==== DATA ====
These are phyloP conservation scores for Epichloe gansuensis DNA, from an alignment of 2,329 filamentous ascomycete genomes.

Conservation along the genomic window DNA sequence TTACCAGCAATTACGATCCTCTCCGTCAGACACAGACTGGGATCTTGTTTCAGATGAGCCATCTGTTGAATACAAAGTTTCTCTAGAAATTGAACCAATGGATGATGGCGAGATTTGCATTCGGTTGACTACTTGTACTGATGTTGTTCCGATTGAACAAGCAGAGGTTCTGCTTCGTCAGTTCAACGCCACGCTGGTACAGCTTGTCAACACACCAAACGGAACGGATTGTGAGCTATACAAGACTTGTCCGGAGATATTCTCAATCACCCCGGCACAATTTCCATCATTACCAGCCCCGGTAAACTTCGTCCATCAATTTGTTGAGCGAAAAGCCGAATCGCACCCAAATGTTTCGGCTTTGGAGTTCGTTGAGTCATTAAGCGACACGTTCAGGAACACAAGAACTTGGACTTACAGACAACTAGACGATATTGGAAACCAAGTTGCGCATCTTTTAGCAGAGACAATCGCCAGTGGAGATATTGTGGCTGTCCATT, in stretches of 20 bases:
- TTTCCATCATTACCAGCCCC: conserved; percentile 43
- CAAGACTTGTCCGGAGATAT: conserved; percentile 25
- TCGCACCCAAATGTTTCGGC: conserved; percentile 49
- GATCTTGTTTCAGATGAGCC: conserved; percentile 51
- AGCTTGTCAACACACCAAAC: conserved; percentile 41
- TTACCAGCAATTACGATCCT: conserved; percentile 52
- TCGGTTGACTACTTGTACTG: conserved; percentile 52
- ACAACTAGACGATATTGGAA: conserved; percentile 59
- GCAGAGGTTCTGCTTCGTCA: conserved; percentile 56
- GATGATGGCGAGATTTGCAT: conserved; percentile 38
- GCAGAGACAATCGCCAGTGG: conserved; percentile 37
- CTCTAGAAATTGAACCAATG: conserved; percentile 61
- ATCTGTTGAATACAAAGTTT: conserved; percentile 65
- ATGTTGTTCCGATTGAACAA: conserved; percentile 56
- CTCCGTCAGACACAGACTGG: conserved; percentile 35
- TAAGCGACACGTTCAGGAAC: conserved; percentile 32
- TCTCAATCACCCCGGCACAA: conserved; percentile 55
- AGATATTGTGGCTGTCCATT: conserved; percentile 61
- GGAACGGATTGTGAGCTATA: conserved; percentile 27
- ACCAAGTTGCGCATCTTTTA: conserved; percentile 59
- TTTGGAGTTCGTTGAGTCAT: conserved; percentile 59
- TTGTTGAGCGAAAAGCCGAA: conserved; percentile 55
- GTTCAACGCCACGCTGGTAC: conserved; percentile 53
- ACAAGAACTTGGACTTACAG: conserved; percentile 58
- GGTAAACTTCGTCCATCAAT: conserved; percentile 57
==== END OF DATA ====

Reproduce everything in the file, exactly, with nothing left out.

These are phyloP conservation scores for Epichloe gansuensis DNA, from an alignment of 2,329 filamentous ascomycete genomes.

Conservation along the genomic window DNA sequence TTACCAGCAATTACGATCCTCTCCGTCAGACACAGACTGGGATCTTGTTTCAGATGAGCCATCTGTTGAATACAAAGTTTCTCTAGAAATTGAACCAATGGATGATGGCGAGATTTGCATTCGGTTGACTACTTGTACTGATGTTGTTCCGATTGAACAAGCAGAGGTTCTGCTTCGTCAGTTCAACGCCACGCTGGTACAGCTTGTCAACACACCAAACGGAACGGATTGTGAGCTATACAAGACTTGTCCGGAGATATTCTCAATCACCCCGGCACAATTTCCATCATTACCAGCCCCGGTAAACTTCGTCCATCAATTTGTTGAGCGAAAAGCCGAATCGCACCCAAATGTTTCGGCTTTGGAGTTCGTTGAGTCATTAAGCGACACGTTCAGGAACACAAGAACTTGGACTTACAGACAACTAGACGATATTGGAAACCAAGTTGCGCATCTTTTAGCAGAGACAATCGCCAGTGGAGATATTGTGGCTGTCCATT, in stretches of 20 bases:
- TTTCCATCATTACCAGCCCC: conserved; percentile 43
- CAAGACTTGTCCGGAGATAT: conserved; percentile 25
- TCGCACCCAAATGTTTCGGC: conserved; percentile 49
- GATCTTGTTTCAGATGAGCC: conserved; percentile 51
- AGCTTGTCAACACACCAAAC: conserved; percentile 41
- TTACCAGCAATTACGATCCT: conserved; percentile 52
- TCGGTTGACTACTTGTACTG: conserved; percentile 52
- ACAACTAGACGATATTGGAA: conserved; percentile 59
- GCAGAGGTTCTGCTTCGTCA: conserved; percentile 56
- GATGATGGCGAGATTTGCAT: conserved; percentile 38
- GCAGAGACAATCGCCAGTGG: conserved; percentile 37
- CTCTAGAAATTGAACCAATG: conserved; percentile 61
- ATCTGTTGAATACAAAGTTT: conserved; percentile 65
- ATGTTGTTCCGATTGAACAA: conserved; percentile 56
- CTCCGTCAGACACAGACTGG: conserved; percentile 35
- TAAGCGACACGTTCAGGAAC: conserved; percentile 32
- TCTCAATCACCCCGGCACAA: conserved; percentile 55
- AGATATTGTGGCTGTCCATT: conserved; percentile 61
- GGAACGGATTGTGAGCTATA: conserved; percentile 27
- ACCAAGTTGCGCATCTTTTA: conserved; percentile 59
- TTTGGAGTTCGTTGAGTCAT: conserved; percentile 59
- TTGTTGAGCGAAAAGCCGAA: conserved; percentile 55
- GTTCAACGCCACGCTGGTAC: conserved; percentile 53
- ACAAGAACTTGGACTTACAG: conserved; percentile 58
- GGTAAACTTCGTCCATCAAT: conserved; percentile 57